IPCC rules officer’s exchange with DMO Deejay not racist but clumsy

An officer who made headlines by saying black people in “gangster-style clothing” will be stopped because they fit the profile of criminals in central London has been cleared of intentional racism.

Dec 8, 2017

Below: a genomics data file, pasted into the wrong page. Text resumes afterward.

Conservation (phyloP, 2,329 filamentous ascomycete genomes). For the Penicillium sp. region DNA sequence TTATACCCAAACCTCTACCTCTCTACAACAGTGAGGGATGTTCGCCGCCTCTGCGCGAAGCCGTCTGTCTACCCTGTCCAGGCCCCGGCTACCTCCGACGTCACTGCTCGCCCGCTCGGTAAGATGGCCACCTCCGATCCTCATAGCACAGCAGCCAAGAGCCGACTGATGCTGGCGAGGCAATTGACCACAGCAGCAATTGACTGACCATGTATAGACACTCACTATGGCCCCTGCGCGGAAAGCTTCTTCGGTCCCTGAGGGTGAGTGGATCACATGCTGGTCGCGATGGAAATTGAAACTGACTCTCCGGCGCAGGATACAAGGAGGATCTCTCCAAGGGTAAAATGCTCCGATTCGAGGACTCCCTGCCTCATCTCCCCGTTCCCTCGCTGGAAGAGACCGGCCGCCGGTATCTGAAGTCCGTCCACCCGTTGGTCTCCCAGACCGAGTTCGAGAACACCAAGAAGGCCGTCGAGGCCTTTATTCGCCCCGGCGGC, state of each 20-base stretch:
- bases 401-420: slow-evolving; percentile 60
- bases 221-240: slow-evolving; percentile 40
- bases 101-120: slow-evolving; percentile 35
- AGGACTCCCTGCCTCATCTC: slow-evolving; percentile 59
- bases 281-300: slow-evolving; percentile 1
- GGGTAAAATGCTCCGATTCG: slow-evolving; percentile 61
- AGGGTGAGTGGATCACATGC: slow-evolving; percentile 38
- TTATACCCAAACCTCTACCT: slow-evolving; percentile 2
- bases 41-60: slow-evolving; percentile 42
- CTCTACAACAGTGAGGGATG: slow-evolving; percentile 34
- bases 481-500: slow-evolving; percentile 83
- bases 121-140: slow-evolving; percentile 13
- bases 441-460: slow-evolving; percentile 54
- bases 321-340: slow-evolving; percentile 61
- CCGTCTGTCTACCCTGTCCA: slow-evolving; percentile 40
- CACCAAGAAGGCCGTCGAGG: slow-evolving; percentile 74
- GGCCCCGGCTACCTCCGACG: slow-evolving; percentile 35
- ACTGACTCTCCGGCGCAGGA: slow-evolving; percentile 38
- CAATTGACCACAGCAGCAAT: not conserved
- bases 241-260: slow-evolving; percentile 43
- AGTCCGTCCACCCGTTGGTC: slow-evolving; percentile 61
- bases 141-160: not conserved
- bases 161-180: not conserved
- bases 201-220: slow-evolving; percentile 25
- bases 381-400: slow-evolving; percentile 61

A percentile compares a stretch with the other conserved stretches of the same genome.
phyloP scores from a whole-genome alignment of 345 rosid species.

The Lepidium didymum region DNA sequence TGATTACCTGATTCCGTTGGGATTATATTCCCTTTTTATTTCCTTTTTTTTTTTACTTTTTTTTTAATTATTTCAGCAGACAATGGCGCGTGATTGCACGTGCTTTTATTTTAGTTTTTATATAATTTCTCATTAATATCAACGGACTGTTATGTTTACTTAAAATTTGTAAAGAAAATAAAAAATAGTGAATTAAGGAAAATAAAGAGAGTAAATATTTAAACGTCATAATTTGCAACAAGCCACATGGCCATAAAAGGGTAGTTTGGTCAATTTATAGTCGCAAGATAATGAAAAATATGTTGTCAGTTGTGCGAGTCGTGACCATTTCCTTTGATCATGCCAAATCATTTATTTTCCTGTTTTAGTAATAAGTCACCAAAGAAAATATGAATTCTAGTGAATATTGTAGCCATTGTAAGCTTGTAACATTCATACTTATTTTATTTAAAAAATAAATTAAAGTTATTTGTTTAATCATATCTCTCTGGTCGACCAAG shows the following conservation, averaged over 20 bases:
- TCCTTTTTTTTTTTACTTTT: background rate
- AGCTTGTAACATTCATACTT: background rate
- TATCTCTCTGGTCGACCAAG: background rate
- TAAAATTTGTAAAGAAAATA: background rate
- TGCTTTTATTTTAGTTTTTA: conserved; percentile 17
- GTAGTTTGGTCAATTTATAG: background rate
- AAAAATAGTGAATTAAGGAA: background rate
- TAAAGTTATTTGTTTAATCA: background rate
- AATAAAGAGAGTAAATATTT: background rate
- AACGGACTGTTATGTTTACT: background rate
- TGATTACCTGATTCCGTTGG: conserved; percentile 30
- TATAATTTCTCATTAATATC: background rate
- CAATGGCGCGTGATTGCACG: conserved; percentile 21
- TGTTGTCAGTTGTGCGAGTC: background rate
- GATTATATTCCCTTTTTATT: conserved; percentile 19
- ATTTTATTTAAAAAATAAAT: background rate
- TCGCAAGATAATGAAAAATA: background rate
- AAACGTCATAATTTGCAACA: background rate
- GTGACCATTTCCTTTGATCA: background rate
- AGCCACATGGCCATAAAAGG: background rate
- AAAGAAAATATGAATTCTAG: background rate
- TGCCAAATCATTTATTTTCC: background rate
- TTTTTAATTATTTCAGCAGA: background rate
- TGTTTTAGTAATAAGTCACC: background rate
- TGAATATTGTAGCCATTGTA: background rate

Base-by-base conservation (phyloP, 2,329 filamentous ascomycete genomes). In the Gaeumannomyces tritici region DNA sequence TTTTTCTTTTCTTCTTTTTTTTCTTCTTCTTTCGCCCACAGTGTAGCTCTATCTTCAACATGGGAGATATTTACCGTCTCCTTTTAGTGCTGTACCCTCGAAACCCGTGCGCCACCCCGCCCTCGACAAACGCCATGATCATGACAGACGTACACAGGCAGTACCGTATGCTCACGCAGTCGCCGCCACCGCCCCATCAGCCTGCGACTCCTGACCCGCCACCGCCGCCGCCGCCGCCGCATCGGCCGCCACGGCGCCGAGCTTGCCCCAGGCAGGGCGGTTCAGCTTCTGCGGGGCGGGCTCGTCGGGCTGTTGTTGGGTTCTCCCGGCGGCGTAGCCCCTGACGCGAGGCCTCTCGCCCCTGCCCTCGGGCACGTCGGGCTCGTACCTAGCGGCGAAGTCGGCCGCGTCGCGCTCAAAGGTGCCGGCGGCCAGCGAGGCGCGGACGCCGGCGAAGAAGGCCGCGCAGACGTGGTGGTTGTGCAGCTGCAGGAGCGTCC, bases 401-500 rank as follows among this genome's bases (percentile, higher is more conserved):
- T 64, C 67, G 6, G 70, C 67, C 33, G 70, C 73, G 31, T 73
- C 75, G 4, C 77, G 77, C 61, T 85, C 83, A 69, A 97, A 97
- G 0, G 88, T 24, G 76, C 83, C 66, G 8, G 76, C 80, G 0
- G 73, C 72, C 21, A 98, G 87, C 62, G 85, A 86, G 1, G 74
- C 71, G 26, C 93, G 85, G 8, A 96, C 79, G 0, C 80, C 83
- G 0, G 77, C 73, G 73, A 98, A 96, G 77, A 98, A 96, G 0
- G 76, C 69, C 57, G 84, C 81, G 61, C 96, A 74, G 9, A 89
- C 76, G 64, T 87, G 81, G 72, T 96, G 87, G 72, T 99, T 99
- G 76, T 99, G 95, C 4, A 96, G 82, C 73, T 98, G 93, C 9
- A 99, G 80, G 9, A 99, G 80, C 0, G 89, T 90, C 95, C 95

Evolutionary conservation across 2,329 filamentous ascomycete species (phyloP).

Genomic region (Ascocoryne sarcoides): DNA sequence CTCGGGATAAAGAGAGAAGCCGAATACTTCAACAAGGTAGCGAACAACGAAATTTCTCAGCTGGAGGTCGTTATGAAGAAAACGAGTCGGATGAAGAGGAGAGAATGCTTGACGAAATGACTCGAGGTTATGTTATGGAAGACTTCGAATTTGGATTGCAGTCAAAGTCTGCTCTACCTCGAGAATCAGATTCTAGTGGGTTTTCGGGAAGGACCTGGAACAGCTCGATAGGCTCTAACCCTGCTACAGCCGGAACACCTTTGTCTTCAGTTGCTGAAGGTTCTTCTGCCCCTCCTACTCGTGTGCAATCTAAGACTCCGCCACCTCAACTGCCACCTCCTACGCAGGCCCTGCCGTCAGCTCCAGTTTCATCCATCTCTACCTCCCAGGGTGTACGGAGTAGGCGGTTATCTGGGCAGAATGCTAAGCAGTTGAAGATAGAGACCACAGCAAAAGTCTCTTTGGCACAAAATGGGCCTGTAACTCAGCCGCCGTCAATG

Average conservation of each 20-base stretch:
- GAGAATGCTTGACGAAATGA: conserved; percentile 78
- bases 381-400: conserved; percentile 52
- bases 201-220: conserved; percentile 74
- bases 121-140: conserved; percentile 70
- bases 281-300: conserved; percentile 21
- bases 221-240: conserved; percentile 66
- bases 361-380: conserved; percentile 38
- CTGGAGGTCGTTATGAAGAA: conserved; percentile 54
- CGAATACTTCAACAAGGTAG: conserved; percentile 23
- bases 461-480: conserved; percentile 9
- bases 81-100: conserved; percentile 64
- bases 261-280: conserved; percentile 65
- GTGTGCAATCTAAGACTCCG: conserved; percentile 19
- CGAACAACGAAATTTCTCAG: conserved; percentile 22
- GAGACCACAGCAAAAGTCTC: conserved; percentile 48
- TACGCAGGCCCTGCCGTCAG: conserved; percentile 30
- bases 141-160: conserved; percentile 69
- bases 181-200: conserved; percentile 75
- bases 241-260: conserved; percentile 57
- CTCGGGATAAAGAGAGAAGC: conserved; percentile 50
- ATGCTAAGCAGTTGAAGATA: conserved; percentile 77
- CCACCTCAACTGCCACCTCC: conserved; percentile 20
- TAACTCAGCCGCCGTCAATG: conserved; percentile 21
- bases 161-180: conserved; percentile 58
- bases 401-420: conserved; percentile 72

An officer who made headlines by saying black people in “gangster-style clothing” will be stopped because they fit the profile of criminals in central London has been cleared of intentional racism. The Independent Police Complaints Commission (IPCC) launched an investigation after a well-known DJ was stopped in his convertible Bentley GTC in Piccadilly on January 5. The IPCC stressed at the time that because of the “widespread social media attention” independent verification was “important” to ensure “public confidence in policing”. DMO Deejay, 27, who plays weekly at DSTRKT nightclub in Piccadilly, posted a shortened video clip on YouTube of the incident, which has been seen more than 85,000 times. The Metropolitan Police Service (MPS) officer tells the DJ: “This isn’t racist, it’s a fact. Predominantly, the criminal profile of people who do it are black people. “So, naturally if you see a car full of black guys, maybe dressed in gangster-style clothing or whatever, when they’re driving down there, they’re getting stopped. “We work on criminal profiles. Unfortunately here, the criminal profile for robberies, what we suspect, is IC3 males, generally from Somalia.” On Friday (December 8), the IPCC published its findings saying the DJ had decided not to make a formal complaint and did not respond to approaches by its investigators. The car was stopped after being spotted changing lanes randomly without indicating, with the top down in the early hours of a winter morning. Checks also revealed that the vehicle was registered to a dealership rather than an individual. Body-worn police cameras showed the clip seen on YouTube was a small part of a larger exchange, which went on for about 16 minutes, with both the Bentley driver and the officer appearing to behave in a “relaxed, friendly and jovial manner throughout.” The IPCC concluded there was no evidence the officer’s comments were “intentionally discriminatory or targeted, and he had no history or complaints of discriminatory behaviour in the past.” Its statement read: “The lead investigator concluded that the comments made about ‘criminal profiling’ could constitute misconduct, however, in the context of the entire 16 minute conversation, they did not appear to be directed at the man maliciously and the routine stop was appropriate and not motivated by discrimination.” The officer had already received “management advice” from senior officers and had accepted his language had been clumsy. The IPCC said had decided there should be no further action. Operations manager Neil Orbell said: “Footage of this exchange attracted a large amount of attention and prompted the IPCC to launch an independent investigation. “Body worn camera footage captured the entire exchange between the police officer and his colleagues and two members of the public in the Bentley vehicle. “The officer recorded commenting on ‘racial profiling’ has accepted his comments were clumsy and could easily be misinterpreted and has admitted he has learned from the episode.” In January, a senior MPS source told Police Professional that the officer`s behaviour was astounding and has the potential to undo a huge amount of work done to transform the perception of its use of stop and search. However, after the officer`s bodyworn video footage was examined, it was evident the exchange had been carefully edited. IPCC Commissioner Cindy Butts said: “This incident has received widespread social media attention and in the press and it is therefore important for public confidence in policing that the matter is independently investigated. That is why we required the Metropolitan Police to refer the incident to the IPCC. The MPS declined to comment further today.

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